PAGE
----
LONDON, ENGLAND.-The National Gallery will present Americans in Paris
22 February - 21 May 2006. Paris was the centre of the art world in the 19th century and a magnet for American art students and artists, particularly after the 1860s. For the first time in Britain the National Gallery exhibition 'Americans in Paris' will look at why these artists were drawn to the city, what they found there, how they responded to it and what they retained of their experience.
American artists studied both privately and at the Ecole des Beaux Arts, and longed to show their work at the annual Paris Salon. They watched the unfolding of Impressionism with fascination, and sometimes with horror. Even American artists who chose not to study in Paris, or visited the city only briefly, sought affirmation for their work there, finally making Impressionism an American style.
'Americans in Paris' includes works by high-profile artists such as James McNeill Whistler and John Singer Sargent alongside artists who will be less familiar to British audiences. Whistler's paintings will be among the highlights of the exhibition. His celebrated portrait of his mistress, 'White Girl' (1862, National Gallery of Art, Washington), hugely controversial when first shown at the notorious Salon des Refusés of 1863, will be shown in the same room as his portrait of his mother, 'Arrangement in Grey and Black No. 1' (1871, Musée d'Orsay, Paris).
The selection of works by John Singer Sargent includes the painting that helped make him a sensation in Paris, 'Portrait of Madame X' (1883-84, Metropolitan Museum of Art, New York). A star wherever she appears, the portrait of Louisiana-born Virginie Gautreau will be shown with another remarkable portrait by Sargent, 'The Daughters of Edward Darley Boit' (1882, Museum of Fine Art, Boston). Rarely lent, this huge painting of the four daughters of fellow American painter Edward Darley Boit in the sumptuous entrance hall of their Paris apartment is one of the finest evocations of childhood in art.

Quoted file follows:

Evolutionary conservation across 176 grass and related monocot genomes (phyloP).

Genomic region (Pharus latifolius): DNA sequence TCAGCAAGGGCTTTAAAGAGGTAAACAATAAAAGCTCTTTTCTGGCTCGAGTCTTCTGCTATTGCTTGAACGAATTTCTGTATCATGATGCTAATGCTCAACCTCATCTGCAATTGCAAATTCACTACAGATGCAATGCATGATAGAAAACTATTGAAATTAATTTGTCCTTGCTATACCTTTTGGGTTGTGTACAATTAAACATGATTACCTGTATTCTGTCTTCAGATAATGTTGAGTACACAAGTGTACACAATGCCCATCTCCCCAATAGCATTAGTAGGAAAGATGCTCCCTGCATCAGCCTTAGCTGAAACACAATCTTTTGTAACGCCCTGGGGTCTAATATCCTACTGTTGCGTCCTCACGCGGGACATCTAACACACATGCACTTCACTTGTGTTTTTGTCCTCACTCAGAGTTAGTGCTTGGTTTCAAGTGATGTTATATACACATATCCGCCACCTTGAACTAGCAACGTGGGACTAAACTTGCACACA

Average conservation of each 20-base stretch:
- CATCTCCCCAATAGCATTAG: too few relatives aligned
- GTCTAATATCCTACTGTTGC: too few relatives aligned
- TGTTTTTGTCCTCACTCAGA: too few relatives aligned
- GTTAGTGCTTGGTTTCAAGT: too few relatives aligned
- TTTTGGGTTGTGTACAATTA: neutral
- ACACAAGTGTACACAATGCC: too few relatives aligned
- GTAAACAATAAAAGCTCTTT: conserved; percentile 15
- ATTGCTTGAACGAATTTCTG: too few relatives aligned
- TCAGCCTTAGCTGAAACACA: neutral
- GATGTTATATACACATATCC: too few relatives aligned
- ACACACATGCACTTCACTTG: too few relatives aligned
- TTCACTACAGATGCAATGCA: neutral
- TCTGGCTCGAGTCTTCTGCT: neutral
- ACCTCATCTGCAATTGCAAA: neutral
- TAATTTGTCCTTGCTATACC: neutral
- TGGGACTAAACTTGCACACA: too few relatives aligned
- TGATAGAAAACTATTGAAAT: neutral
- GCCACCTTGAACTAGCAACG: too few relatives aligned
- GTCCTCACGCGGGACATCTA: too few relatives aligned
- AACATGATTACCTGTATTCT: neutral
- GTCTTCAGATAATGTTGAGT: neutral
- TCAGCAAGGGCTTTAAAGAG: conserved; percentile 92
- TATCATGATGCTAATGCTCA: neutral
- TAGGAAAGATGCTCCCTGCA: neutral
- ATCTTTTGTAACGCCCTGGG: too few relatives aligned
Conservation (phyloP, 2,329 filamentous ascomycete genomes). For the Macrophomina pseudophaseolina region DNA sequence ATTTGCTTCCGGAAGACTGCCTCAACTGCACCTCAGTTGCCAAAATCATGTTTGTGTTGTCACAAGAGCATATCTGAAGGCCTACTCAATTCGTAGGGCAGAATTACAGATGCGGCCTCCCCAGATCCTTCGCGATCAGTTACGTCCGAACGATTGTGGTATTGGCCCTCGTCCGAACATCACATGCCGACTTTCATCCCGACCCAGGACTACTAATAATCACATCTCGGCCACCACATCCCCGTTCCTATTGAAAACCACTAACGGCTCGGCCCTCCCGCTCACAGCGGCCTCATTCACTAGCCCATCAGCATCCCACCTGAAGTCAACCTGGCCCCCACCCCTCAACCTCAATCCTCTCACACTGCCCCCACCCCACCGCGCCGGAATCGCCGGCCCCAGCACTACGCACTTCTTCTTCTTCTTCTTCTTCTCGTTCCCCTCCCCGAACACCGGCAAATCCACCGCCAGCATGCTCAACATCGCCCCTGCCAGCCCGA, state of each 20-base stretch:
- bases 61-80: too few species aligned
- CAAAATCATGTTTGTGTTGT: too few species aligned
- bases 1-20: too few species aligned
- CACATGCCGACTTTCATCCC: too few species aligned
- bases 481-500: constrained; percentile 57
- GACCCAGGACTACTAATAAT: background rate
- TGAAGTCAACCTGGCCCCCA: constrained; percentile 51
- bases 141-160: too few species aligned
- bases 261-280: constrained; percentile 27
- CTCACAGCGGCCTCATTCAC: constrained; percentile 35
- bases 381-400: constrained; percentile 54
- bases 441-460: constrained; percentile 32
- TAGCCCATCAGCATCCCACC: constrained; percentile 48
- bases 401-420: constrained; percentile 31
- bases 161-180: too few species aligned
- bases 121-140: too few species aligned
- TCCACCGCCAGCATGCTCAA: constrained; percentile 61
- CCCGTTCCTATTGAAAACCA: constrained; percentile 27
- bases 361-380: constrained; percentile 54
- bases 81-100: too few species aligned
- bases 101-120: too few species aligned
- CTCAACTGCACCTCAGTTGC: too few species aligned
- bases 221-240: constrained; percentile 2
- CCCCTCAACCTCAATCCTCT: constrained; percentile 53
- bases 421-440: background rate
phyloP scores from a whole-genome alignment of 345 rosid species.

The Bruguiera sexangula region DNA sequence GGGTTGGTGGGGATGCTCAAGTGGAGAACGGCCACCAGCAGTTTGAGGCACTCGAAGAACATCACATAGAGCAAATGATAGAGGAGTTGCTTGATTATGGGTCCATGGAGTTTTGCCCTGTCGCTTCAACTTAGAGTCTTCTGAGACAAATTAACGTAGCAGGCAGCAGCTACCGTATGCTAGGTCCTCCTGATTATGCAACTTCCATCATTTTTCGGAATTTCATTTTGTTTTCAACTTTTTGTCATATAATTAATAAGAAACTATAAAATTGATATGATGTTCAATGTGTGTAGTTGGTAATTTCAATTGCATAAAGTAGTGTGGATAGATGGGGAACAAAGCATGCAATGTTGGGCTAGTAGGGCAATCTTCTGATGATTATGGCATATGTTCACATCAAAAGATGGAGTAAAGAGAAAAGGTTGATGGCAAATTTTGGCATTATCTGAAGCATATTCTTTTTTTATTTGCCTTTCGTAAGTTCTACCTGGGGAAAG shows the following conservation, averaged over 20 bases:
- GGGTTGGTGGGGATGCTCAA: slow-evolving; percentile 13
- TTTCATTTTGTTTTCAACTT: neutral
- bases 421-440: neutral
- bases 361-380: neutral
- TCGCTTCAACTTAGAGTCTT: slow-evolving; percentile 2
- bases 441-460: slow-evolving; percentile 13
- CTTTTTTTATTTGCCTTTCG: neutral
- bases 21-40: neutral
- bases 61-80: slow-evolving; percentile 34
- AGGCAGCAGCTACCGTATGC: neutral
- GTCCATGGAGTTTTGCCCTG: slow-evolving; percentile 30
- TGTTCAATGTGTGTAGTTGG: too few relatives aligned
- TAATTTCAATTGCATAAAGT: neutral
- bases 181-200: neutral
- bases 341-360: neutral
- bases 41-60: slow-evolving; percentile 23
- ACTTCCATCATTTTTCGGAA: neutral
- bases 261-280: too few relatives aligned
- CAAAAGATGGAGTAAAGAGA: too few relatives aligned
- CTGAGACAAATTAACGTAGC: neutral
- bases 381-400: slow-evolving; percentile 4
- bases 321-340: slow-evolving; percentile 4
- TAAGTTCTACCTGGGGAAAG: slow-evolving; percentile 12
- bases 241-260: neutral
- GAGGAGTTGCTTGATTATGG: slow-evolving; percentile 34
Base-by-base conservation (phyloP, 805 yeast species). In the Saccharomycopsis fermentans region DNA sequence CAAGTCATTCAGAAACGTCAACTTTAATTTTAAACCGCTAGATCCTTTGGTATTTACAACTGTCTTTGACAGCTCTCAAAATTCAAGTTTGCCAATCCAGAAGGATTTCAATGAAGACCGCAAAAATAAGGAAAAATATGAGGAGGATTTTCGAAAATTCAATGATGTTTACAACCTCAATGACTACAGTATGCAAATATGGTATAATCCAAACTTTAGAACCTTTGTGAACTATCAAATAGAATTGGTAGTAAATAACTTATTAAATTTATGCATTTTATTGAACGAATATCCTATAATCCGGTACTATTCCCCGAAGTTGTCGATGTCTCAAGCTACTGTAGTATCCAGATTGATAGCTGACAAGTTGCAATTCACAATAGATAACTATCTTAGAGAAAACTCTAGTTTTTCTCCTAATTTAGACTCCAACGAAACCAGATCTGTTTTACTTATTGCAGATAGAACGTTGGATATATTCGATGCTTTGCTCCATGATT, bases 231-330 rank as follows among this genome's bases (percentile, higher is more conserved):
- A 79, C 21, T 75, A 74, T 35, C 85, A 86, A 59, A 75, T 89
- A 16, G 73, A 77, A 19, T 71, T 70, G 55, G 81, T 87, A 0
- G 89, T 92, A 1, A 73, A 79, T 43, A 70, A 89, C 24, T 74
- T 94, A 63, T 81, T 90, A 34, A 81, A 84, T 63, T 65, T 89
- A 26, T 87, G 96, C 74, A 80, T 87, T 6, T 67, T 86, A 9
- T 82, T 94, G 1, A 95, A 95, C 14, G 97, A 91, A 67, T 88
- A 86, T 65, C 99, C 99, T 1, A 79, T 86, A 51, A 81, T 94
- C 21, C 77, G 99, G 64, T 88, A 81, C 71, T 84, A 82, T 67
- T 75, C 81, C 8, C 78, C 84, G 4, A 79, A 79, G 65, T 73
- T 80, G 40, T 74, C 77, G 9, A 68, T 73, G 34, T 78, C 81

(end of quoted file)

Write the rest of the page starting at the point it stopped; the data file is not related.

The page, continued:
Perhaps a third of American art students in Paris at this time were women, and 'Americans in Paris' includes work by several of them. Among them are the Bostonian Ellen Day Hale; Elizabeth Jane Gardner, the first American woman to win a medal at the Paris Salon; the Philadelphian Cecilia Beaux; and Mary Cassatt, the only American to show with the French Impressionists. Cassatt is very well represented, with paintings of her family and her favourite mother and child theme, as well as wonderful views of women at the theatre. This is the first time a group of her paintings has been assembled in Britain, allowing audiences to see why she was held in such high esteem by her fellow Impressionists. The exhibition also includes the African-American Henry Ossawa Tanner, who fell in love with Paris and remained in France until his death, and his former teacher, Thomas Eakins, who had studied in Paris before returning to Philadelphia.
The exhibition travels to the Museum of Fine Arts, Boston (25 June - 24 September 2006) and to The Metropolitan Museum of Art, New York (16 October 2006 - 28 January 2007). It is accompanied by a handsomely illustrated book, (£25 paperback, £40 hardback), and a DVD (£15). A free exhibition, 'Mary Cassatt: Prints', will be shown in Room 1 from 22 February to 7 May 2006.